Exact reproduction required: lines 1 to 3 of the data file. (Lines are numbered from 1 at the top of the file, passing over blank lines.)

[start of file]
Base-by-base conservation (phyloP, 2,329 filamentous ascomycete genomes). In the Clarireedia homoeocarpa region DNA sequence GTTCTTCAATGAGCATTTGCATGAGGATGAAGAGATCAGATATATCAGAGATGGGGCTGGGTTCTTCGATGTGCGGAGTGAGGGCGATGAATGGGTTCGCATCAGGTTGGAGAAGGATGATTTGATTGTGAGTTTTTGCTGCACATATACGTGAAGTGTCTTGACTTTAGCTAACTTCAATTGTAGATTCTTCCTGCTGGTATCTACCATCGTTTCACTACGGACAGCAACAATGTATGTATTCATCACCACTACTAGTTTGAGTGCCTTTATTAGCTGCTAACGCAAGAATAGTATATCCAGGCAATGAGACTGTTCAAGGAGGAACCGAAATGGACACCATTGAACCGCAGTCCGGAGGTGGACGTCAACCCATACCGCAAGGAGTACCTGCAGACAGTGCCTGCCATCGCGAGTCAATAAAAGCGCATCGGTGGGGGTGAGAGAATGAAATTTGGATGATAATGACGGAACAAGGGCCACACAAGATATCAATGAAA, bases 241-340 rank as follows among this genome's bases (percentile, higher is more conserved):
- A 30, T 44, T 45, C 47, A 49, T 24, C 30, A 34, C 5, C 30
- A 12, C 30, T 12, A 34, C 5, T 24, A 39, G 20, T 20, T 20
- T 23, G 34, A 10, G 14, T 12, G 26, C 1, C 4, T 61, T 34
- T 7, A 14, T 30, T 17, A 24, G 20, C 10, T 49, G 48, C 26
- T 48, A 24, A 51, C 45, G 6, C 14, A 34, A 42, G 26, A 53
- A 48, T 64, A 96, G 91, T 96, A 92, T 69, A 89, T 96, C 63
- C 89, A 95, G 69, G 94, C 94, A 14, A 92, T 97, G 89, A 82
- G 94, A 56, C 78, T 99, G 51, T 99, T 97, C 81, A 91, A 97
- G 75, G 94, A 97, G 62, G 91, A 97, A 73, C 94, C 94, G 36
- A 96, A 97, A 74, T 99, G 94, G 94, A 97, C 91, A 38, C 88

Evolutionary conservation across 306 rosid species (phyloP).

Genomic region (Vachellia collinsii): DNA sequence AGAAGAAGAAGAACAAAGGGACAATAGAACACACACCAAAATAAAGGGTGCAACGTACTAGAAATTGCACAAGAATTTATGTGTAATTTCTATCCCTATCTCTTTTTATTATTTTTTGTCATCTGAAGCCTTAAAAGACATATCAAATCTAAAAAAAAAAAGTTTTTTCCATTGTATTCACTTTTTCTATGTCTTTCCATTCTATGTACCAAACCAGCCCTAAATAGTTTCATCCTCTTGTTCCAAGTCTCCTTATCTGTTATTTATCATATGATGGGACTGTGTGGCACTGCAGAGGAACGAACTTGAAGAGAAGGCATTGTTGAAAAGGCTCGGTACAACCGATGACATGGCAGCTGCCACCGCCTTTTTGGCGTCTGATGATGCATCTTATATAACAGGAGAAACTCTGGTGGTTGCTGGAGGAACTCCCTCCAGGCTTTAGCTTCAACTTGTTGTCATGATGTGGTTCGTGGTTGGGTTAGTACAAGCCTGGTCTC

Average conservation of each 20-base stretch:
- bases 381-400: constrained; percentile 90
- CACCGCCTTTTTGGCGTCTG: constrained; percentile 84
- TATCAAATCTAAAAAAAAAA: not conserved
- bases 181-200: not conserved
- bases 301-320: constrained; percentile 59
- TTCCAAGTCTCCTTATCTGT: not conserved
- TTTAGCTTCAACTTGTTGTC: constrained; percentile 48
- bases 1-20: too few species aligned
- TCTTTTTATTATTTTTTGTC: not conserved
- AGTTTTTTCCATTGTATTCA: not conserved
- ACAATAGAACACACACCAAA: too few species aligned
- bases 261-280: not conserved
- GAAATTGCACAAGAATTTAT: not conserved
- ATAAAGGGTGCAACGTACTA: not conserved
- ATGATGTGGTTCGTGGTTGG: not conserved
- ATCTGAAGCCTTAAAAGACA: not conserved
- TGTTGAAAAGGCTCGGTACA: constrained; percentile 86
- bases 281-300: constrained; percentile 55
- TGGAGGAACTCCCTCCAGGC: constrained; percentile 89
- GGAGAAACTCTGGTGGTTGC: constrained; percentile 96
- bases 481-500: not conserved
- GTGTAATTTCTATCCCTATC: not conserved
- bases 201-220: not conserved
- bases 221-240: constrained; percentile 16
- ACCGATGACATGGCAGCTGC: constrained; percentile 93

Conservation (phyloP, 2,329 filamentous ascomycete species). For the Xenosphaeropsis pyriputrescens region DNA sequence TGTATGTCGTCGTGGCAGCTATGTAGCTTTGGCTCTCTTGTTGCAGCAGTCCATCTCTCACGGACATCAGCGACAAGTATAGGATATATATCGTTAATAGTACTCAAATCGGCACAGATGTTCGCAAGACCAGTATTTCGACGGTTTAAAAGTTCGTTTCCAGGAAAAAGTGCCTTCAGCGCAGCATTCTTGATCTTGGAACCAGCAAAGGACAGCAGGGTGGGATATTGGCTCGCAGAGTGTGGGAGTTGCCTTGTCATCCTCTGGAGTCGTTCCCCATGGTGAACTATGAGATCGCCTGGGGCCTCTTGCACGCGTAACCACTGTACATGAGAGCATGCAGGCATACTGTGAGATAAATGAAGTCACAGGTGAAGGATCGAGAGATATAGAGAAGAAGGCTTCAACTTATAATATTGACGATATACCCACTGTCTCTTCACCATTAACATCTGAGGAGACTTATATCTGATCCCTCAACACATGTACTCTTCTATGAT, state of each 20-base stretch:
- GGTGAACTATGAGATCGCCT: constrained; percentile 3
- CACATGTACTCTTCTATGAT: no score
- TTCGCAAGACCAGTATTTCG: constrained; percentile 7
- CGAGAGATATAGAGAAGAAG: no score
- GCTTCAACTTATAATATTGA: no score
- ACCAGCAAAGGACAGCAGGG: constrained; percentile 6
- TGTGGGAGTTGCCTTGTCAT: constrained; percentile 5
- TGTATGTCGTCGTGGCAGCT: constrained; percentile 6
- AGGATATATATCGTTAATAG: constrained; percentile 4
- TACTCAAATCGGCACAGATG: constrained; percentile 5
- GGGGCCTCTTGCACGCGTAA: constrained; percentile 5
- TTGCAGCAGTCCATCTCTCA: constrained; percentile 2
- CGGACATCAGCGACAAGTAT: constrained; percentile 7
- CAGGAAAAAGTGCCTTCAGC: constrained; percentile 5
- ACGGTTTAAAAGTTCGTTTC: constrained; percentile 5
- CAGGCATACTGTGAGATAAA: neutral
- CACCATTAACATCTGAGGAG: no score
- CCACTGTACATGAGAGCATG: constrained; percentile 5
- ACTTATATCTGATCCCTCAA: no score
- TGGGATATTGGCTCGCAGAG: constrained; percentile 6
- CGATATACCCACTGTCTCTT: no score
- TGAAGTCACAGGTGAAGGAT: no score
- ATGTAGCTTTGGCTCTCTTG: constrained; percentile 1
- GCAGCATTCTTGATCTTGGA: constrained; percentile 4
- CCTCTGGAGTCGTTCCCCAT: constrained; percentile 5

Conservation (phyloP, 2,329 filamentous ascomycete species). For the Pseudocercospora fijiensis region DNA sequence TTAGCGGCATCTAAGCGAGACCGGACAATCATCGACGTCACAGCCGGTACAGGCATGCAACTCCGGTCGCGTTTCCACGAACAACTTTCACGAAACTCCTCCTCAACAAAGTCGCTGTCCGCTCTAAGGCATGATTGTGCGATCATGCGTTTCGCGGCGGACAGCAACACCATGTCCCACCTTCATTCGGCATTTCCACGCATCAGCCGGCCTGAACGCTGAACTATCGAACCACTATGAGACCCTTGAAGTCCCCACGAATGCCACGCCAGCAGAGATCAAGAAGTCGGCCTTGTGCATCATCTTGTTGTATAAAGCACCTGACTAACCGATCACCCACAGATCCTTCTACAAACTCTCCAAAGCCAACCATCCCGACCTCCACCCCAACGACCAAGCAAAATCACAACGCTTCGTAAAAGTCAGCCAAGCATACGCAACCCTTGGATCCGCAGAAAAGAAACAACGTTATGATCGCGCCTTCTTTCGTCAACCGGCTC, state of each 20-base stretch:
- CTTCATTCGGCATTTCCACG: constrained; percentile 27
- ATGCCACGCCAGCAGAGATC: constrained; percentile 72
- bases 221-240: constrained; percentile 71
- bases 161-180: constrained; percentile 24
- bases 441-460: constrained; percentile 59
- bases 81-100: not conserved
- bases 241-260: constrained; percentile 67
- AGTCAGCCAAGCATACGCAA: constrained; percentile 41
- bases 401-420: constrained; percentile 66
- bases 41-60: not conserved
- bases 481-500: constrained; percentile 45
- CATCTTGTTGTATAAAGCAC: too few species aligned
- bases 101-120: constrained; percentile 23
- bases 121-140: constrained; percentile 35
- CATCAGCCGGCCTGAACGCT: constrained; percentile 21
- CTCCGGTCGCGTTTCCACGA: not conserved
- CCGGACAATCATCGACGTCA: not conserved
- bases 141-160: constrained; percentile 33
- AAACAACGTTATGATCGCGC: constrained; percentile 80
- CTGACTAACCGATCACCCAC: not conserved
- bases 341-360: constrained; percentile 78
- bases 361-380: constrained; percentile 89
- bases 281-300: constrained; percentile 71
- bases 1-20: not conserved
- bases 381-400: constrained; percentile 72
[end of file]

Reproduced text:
Base-by-base conservation (phyloP, 2,329 filamentous ascomycete genomes). In the Clarireedia homoeocarpa region DNA sequence GTTCTTCAATGAGCATTTGCATGAGGATGAAGAGATCAGATATATCAGAGATGGGGCTGGGTTCTTCGATGTGCGGAGTGAGGGCGATGAATGGGTTCGCATCAGGTTGGAGAAGGATGATTTGATTGTGAGTTTTTGCTGCACATATACGTGAAGTGTCTTGACTTTAGCTAACTTCAATTGTAGATTCTTCCTGCTGGTATCTACCATCGTTTCACTACGGACAGCAACAATGTATGTATTCATCACCACTACTAGTTTGAGTGCCTTTATTAGCTGCTAACGCAAGAATAGTATATCCAGGCAATGAGACTGTTCAAGGAGGAACCGAAATGGACACCATTGAACCGCAGTCCGGAGGTGGACGTCAACCCATACCGCAAGGAGTACCTGCAGACAGTGCCTGCCATCGCGAGTCAATAAAAGCGCATCGGTGGGGGTGAGAGAATGAAATTTGGATGATAATGACGGAACAAGGGCCACACAAGATATCAATGAAA, bases 241-340 rank as follows among this genome's bases (percentile, higher is more conserved):
- A 30, T 44, T 45, C 47, A 49, T 24, C 30, A 34, C 5, C 30
- A 12, C 30, T 12, A 34, C 5, T 24, A 39, G 20, T 20, T 20